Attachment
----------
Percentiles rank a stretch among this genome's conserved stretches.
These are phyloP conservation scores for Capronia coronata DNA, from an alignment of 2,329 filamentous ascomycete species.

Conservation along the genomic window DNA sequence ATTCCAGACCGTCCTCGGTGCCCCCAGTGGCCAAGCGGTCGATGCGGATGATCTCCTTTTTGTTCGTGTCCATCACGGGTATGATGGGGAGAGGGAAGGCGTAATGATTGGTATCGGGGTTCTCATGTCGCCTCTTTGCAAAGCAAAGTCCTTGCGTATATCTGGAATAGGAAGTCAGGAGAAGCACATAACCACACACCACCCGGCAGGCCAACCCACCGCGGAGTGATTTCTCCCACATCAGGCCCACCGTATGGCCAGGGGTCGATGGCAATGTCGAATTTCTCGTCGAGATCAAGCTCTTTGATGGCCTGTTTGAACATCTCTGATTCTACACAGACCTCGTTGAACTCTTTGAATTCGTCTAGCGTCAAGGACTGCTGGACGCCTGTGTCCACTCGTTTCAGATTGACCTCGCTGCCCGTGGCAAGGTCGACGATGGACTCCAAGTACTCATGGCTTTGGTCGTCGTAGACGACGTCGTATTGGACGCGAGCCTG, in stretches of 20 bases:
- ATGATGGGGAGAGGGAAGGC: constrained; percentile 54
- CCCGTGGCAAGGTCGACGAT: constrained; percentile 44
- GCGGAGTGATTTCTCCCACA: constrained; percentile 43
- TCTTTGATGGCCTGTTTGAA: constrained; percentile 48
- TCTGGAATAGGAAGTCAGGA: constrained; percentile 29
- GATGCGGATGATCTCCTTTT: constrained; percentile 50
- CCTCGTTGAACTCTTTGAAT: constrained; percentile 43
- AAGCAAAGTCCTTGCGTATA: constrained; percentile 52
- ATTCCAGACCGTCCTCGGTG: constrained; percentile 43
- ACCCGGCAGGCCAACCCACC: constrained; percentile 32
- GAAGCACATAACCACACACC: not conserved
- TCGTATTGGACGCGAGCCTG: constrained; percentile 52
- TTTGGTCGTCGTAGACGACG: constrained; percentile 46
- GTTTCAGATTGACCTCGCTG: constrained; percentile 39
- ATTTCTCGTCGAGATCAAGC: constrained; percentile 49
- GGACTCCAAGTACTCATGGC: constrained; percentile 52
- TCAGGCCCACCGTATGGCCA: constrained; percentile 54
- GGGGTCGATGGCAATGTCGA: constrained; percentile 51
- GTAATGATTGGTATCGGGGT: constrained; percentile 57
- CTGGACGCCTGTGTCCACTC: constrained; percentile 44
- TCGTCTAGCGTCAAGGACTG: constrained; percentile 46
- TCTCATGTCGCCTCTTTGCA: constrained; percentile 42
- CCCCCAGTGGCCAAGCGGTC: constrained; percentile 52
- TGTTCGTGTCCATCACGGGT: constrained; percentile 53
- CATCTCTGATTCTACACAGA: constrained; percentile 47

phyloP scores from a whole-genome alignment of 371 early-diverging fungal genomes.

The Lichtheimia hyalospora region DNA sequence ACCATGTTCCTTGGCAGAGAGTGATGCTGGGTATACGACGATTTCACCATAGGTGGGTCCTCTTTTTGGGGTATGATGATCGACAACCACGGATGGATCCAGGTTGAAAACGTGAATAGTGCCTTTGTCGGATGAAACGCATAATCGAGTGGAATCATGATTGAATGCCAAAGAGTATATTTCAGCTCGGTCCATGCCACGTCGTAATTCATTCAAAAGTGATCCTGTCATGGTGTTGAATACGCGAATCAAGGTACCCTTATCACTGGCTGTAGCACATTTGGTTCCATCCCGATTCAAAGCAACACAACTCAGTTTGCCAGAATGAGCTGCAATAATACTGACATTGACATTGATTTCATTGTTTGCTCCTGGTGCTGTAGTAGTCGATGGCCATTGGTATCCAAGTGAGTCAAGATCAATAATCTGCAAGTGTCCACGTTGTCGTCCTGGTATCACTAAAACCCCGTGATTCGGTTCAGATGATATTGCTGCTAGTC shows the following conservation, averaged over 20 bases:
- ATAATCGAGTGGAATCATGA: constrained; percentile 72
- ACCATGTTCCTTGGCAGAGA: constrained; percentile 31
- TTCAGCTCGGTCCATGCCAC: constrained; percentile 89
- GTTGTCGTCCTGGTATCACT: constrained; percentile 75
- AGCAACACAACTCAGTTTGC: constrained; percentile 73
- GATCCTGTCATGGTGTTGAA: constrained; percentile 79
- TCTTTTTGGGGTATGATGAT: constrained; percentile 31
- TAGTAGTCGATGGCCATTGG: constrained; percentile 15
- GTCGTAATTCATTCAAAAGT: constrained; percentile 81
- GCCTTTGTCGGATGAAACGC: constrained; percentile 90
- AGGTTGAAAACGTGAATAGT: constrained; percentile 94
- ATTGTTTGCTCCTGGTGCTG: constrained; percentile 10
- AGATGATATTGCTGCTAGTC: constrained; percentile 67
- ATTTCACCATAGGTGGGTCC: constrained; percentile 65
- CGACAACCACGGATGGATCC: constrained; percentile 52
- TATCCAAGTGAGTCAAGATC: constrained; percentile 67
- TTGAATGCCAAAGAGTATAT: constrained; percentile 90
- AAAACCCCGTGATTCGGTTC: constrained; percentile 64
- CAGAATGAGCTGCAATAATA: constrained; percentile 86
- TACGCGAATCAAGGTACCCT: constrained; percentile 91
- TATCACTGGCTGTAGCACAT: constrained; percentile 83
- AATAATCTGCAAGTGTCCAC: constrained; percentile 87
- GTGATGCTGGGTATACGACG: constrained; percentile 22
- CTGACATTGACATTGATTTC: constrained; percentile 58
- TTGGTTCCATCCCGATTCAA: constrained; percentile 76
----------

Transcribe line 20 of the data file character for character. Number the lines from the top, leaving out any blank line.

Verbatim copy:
- TCAGGCCCACCGTATGGCCA: constrained; percentile 54